Plants of
South Australia
Daviesia ulicifolia ssp. incarnata
Leguminosae
Mt. Lofty Gorse Bitter-pea
Display all 16 images
Regional Species Conservation Assessments per IBRA subregion.
Least concern
Near threatened
Rare
Vulnerable
Endangered
Critically endangered
Extinct
Data deficient
Adelaide
Arkaroola
Ceduna
Coober Pedy
Hawker
Innamincka
Marla
Marree
Mount Gambier
Oodnadatta
Renmark
Wudinna
Keith
Yunta
Enlarge Map
Copy Map
Copy Map
Display IBRA region text

Etymology

Daviesia named after the Rev. Hugh Davies (1739-1821), a Welsh botanist and an Anglican clergyman. Ulicifolia means having foliage like the genus Ulex (gorse). Incarnata from the Latin 'carn' meaning flesh and 'atus' meaning like, referring to the rosy-red to deep orange-red colour of the standard petal.

Distribution and status

Endemic to South Australia and found mainly in southern Mount Lofty Ranges growing on sandy to rich loam soils high in phosphorous, in undulating hilly to mountainous country. Native. Common in South Australia.
Herbarium regions: Murray, Southern Lofty
NRM regions: Adelaide and Mount Lofty Ranges, South Australian Murray-Darling Basin
AVH map: SA distribution map (external link)

Plant description

Divaricate shrub to 1.8 m high. Leaves narrow-elliptic to -ovate or linear, to 22 mm long and 3 mm wide; upper face convex with mid-rib more prominent than below. Inflorescences 1 or 2 per axil with rosy- red to deep orange-red pea-flowers. This subspecies differs from the other two subspecies found in South Australia in having watery- red to a deep orange-red standard petal, umbellate inflorescence, larger phyllodes and a much larger standard petal. Flowering between September and November. Fruits are brown asymmetrically triangular pod, beaked with the persistent style. Seeds are orange-red with black mottled reniform seed to 7 mm long and 4 mm wide, with a cream aril. Seed embryo type is bent.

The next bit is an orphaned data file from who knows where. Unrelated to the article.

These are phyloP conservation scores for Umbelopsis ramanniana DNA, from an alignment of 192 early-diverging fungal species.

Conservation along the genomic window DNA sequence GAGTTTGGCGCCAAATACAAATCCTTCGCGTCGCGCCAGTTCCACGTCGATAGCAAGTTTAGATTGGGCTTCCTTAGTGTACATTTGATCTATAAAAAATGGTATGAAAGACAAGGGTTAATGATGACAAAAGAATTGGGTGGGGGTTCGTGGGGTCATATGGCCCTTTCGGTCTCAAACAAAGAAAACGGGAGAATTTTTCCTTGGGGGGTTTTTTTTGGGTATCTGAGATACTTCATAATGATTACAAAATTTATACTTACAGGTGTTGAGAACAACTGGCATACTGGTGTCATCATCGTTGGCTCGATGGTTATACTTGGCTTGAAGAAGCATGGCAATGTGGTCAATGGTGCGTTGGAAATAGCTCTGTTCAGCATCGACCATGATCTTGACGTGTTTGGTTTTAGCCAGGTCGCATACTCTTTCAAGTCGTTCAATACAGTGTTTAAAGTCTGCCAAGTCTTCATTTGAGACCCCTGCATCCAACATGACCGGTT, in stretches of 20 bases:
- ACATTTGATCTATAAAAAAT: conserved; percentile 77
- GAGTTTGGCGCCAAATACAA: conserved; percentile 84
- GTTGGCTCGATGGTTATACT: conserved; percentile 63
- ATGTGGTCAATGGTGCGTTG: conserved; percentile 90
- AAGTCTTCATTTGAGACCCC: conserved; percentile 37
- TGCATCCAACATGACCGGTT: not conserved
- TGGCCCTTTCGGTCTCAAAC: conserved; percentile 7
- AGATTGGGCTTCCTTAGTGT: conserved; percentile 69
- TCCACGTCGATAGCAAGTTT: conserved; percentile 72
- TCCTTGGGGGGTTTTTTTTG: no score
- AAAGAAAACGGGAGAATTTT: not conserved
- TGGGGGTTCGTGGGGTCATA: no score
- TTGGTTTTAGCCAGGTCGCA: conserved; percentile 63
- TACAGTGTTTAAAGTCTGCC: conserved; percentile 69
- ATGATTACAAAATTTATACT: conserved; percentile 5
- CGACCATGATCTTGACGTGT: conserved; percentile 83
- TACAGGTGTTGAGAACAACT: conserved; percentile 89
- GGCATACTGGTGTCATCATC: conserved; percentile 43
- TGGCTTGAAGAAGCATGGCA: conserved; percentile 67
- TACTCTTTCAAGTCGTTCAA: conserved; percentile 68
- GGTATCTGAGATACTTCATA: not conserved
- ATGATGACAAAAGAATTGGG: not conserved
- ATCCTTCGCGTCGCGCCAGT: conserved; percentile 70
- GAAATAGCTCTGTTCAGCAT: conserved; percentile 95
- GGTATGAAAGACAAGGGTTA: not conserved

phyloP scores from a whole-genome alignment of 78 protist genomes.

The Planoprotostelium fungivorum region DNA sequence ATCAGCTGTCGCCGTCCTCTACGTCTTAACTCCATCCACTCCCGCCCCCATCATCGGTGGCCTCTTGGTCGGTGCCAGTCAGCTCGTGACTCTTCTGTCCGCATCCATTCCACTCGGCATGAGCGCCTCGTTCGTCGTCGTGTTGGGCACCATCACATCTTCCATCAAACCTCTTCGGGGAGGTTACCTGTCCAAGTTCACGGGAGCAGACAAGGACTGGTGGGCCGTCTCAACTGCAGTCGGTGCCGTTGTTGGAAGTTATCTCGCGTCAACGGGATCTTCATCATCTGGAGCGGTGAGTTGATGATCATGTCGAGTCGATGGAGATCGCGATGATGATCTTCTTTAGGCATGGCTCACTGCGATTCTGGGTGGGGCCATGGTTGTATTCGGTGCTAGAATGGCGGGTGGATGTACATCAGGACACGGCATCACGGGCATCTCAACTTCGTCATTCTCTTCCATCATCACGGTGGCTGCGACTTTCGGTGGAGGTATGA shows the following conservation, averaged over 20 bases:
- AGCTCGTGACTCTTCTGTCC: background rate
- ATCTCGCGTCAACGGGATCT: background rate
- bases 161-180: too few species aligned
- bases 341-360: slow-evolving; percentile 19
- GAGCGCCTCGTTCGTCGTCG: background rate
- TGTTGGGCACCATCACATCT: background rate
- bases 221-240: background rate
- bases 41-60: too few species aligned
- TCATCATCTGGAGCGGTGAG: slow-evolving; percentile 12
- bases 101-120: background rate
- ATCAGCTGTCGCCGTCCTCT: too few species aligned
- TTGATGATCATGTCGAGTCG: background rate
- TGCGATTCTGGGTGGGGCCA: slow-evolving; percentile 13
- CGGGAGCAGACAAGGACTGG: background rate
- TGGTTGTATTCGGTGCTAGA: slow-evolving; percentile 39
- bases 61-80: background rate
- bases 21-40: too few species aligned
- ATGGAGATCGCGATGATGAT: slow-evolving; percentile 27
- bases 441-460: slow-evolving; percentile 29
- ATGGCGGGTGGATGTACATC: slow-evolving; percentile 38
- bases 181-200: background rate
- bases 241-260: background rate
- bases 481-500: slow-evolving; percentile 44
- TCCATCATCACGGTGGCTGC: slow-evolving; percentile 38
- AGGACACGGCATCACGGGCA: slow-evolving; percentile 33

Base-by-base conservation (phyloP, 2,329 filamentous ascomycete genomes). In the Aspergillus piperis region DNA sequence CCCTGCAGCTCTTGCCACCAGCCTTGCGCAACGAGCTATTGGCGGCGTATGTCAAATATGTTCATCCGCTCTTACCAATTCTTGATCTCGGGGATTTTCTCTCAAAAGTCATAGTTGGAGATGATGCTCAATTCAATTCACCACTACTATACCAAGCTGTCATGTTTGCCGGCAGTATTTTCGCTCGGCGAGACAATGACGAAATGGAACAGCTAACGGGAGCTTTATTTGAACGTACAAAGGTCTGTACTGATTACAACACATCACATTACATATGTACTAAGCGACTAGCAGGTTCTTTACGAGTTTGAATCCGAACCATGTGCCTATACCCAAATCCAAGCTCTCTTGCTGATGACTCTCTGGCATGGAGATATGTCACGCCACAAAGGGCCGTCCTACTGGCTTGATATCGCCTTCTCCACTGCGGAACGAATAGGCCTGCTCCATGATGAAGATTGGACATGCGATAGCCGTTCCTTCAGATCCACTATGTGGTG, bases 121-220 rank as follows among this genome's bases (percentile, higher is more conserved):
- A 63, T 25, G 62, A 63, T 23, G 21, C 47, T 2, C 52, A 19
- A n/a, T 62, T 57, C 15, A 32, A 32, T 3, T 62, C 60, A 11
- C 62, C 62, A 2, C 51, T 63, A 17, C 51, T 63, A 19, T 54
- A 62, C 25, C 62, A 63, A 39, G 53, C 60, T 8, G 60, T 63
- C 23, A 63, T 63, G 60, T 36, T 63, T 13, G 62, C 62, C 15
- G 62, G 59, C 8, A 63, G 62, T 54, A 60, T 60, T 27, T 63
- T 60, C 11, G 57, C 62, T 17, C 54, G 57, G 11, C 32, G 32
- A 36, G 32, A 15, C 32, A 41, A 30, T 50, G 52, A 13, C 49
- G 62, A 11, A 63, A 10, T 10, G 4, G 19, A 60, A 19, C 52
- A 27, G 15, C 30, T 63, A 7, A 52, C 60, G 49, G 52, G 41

Seed collection and propagation

Collect seeds between October and January. Collect maturing brown seed pods from the plant using secateurs or by hand. Plant is prickly so it is advisable to wear gloves. Leave the pods in a paper bag to dry for at least a week. Rub the pods gently with a rubber bung to dislodge the seeds. Use a sieve to separate the seeds from unwanted material. Store the dried fruit heads with a desiccant such as dried silica beads or dry rice, in an air tight container in a cool and dry place. From two collections, the seed viability was average, at 65%. This species has physical dormancy that needs to be overcome for the seed to germinate (e.g. nicking or softening the seed coat).

Seeds stored:
  Hide
LocationNo. of seeds
(weight grams)
Number
of plants
Date
collected
Collection number
Collection location
Date
stored
% ViabilityStorage
temperature
 
MSB

1,800 (17.85 g)
40-5015-Dec-2005DJD332
Southern Lofty
BGA2,000 (21.65 g)5017-Jan-2006PJA123
Southern Lofty
7-Aug-200665%-18°C
Location: BGA — the seeds are stored at the Adelaide Botanic Gardens, MSB — the seeds are stored at the Millennium Seed Bank, Kew, England.
Number of plants: This is the number of plants from which the seeds were collected.
Collection location: The Herbarium of South Australia's region name.
% Viability: Percentage of filled healthy seeds determined by a cut test or x-ray.